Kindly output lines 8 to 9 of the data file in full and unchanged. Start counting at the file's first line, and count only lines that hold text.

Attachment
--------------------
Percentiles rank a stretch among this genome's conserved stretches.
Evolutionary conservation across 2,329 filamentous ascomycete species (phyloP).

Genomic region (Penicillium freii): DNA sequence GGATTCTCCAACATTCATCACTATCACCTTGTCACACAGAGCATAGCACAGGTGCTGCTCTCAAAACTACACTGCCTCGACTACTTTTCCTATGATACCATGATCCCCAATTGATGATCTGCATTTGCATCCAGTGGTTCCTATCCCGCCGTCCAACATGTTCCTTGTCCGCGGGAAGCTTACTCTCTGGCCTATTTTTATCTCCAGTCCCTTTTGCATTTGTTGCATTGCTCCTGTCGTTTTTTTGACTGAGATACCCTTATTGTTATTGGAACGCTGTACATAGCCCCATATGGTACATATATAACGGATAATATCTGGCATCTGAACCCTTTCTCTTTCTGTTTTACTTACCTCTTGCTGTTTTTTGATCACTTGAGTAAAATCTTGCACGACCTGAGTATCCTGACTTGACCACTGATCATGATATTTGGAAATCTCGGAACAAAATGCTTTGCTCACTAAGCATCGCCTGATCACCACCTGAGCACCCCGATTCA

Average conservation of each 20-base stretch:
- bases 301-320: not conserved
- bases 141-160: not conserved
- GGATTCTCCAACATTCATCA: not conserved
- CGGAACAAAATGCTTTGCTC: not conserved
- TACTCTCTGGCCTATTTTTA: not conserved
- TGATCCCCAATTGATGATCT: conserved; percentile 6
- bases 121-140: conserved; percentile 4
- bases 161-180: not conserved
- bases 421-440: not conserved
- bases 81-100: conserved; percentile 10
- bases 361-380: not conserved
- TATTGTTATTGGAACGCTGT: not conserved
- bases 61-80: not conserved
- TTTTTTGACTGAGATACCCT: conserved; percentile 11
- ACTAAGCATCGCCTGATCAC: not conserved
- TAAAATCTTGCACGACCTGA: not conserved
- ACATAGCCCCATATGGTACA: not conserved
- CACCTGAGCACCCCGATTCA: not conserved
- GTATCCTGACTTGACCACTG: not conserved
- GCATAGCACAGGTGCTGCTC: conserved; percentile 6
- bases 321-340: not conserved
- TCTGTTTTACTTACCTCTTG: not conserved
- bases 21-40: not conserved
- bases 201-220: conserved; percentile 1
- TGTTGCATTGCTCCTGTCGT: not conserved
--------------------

- CGGAACAAAATGCTTTGCTC: not conserved
- TACTCTCTGGCCTATTTTTA: not conserved